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J Clin Invest. 2019 Feb 1;129(2):556-568. doi: 10.1172/JCI122083. Epub 2018 Dec 18.

Bronchus-associated lymphoid tissue-resident Foxp3+ T lymphocytes prevent antibody-mediated lung rejection.

Author information

1
Department of Surgery.
2
Department of Pathology & Immunology, and.
3
Department of Medicine, Washington University in St. Louis, St. Louis, Missouri, USA.
4
Department of Surgery, Northwestern University, Chicago, Illinois, USA.
5
Department of Surgery, The University of Virginia, Charlottesville, Virginia, USA.
6
Department of Immunology, Cleveland Clinic, Lerner Research Institute, Cleveland, Ohio, USA.
7
Department of Medicine, Duke University, Durham, North Carolina, USA.

Abstract

Antibody-mediated rejection (AMR) is a principal cause of acute and chronic failure of lung allografts. However, mechanisms mediating this oftentimes fatal complication are poorly understood. Here, we show that Foxp3+ T cells formed aggregates in rejection-free human lung grafts and accumulated within induced bronchus-associated lymphoid tissue (BALT) of tolerant mouse lungs. Using a retransplantation model, we show that selective depletion of graft-resident Foxp3+ T lymphocytes resulted in the generation of donor-specific antibodies (DSA) and AMR, which was associated with complement deposition and destruction of airway epithelium. AMR was dependent on graft infiltration by B and T cells. Depletion of graft-resident Foxp3+ T lymphocytes resulted in prolonged interactions between B and CD4+ T cells within transplanted lungs, which was dependent on CXCR5-CXCL13. Blockade of CXCL13 as well as inhibition of the CD40 ligand and the ICOS ligand suppressed DSA production and prevented AMR. Thus, we have shown that regulatory Foxp3+ T cells residing within BALT of tolerant pulmonary allografts function to suppress B cell activation, a finding that challenges the prevailing view that regulation of humoral responses occurs peripherally. As pulmonary AMR is largely refractory to current immunosuppression, our findings provide a platform for developing therapies that target local immune responses.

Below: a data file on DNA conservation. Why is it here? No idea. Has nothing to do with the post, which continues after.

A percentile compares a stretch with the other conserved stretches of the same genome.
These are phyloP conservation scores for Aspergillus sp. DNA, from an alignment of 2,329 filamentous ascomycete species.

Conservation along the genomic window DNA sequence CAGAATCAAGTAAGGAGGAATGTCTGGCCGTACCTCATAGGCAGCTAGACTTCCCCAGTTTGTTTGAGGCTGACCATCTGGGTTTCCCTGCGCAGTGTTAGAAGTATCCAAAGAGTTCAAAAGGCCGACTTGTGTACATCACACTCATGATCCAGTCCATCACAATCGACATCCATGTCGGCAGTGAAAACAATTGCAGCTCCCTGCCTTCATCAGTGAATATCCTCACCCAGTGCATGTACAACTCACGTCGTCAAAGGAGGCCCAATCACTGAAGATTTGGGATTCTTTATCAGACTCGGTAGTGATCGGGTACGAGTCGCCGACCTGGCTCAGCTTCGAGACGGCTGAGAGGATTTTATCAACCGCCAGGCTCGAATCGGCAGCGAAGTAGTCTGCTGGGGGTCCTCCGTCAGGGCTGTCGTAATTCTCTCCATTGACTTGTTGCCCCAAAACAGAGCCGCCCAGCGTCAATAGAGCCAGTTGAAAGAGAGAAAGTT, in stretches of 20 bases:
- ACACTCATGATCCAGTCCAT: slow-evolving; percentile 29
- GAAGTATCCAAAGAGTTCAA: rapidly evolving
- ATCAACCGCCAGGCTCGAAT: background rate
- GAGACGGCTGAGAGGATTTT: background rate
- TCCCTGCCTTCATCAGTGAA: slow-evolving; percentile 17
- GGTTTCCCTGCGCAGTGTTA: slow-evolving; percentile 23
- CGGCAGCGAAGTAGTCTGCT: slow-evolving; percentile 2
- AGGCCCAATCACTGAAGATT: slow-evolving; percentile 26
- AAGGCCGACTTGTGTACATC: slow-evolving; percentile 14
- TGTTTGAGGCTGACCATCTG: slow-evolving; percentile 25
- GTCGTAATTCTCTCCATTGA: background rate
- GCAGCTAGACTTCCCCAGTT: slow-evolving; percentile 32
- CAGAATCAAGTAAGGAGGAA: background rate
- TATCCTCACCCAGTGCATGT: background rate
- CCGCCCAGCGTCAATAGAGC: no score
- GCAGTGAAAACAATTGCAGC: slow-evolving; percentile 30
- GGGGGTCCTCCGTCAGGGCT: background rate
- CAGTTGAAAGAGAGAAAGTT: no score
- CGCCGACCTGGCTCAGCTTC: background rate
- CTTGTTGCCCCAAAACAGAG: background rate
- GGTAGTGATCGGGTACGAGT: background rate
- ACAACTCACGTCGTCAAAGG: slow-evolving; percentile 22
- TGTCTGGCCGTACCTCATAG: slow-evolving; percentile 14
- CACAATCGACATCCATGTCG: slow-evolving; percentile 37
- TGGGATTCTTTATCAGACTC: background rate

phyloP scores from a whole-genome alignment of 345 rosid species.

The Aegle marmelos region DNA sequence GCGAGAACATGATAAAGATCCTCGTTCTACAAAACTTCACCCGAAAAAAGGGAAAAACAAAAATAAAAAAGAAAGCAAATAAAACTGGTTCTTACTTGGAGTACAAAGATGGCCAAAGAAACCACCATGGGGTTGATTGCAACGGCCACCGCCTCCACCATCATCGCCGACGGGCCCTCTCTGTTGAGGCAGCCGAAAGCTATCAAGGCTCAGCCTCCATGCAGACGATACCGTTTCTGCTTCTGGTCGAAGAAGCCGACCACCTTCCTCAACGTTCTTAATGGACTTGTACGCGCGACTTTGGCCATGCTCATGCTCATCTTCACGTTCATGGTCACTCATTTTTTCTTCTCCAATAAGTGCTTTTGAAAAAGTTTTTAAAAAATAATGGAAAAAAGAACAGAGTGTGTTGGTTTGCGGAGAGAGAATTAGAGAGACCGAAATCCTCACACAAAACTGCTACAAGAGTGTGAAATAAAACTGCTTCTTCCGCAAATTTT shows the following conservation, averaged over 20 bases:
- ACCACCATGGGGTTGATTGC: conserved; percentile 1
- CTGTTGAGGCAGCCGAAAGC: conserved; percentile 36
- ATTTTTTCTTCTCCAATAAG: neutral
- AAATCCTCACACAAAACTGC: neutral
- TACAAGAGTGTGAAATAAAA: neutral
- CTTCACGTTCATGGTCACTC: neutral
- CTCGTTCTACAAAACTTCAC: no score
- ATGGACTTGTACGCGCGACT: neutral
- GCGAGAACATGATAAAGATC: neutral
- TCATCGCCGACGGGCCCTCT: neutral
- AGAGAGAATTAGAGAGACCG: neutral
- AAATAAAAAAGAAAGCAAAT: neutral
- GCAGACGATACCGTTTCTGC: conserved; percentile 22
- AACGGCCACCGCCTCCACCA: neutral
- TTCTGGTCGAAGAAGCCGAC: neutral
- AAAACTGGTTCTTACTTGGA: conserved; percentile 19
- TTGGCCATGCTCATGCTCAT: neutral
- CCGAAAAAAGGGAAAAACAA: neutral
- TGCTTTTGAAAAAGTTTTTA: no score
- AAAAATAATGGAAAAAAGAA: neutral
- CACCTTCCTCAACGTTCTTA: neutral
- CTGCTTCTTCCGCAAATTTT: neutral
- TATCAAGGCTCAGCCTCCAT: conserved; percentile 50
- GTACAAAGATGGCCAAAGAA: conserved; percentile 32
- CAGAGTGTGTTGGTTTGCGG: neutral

KEYWORDS:

Immunology; Organ transplantation; T cells; Tolerance; Transplantation

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